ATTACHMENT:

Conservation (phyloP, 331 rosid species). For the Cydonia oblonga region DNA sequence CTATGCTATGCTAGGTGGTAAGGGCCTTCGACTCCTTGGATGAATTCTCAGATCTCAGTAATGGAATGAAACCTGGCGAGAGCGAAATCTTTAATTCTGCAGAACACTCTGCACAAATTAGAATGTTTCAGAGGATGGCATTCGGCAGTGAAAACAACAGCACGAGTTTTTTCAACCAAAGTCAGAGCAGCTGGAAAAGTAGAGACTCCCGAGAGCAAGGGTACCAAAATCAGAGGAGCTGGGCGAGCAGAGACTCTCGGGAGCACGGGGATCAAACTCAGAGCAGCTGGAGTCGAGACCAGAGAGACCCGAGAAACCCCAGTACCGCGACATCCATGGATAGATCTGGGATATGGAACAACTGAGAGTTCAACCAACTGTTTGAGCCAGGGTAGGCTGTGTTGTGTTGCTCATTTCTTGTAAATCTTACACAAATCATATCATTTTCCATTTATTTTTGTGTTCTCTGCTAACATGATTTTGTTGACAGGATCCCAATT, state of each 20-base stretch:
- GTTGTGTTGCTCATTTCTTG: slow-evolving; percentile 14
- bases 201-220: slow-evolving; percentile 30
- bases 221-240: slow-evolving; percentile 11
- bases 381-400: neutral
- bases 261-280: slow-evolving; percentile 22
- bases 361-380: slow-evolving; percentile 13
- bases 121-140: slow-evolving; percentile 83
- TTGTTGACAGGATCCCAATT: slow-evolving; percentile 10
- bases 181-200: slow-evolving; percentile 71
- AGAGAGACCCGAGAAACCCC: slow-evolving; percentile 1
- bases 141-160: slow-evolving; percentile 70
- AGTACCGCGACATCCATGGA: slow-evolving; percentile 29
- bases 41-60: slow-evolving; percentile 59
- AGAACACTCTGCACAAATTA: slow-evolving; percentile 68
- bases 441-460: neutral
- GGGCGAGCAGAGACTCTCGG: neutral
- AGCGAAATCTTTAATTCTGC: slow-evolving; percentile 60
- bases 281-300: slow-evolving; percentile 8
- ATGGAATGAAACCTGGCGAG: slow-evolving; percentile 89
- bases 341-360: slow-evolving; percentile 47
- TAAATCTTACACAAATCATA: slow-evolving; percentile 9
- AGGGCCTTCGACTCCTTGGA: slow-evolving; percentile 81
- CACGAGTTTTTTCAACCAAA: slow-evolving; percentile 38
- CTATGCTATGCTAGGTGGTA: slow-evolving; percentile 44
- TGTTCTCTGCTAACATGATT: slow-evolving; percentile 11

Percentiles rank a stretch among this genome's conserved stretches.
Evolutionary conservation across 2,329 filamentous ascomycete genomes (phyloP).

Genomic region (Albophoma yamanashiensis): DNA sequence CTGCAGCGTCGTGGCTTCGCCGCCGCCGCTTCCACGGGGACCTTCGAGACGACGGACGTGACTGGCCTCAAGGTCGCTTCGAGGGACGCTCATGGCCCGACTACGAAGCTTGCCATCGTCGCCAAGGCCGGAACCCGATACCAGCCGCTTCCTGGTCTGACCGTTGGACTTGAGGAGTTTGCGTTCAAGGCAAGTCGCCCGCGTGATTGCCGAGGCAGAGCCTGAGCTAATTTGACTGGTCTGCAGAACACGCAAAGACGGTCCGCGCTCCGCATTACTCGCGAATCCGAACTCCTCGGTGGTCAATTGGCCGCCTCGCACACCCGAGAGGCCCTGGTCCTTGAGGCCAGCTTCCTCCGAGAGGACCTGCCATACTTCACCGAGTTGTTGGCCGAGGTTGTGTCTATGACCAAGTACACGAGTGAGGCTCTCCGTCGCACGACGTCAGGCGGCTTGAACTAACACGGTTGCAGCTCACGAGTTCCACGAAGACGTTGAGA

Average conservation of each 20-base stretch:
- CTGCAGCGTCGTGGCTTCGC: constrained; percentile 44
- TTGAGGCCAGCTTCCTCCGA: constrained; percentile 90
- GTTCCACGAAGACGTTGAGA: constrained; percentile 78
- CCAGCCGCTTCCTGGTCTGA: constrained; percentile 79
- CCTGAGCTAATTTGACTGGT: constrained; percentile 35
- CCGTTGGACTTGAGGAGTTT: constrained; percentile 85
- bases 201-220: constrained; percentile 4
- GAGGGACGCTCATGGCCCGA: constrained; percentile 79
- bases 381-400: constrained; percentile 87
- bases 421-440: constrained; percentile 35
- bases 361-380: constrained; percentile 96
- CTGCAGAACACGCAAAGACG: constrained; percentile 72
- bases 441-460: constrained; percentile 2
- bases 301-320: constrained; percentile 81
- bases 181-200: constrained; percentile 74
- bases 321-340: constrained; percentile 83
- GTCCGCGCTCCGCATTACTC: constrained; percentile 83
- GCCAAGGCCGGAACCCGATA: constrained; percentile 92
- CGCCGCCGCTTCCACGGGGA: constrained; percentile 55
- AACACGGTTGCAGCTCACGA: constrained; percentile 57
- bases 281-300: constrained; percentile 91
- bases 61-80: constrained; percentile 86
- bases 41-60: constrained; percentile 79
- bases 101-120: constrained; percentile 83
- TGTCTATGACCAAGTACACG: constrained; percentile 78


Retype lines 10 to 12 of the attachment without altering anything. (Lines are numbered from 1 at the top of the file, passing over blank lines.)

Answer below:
- bases 181-200: slow-evolving; percentile 71
- AGAGAGACCCGAGAAACCCC: slow-evolving; percentile 1
- bases 141-160: slow-evolving; percentile 70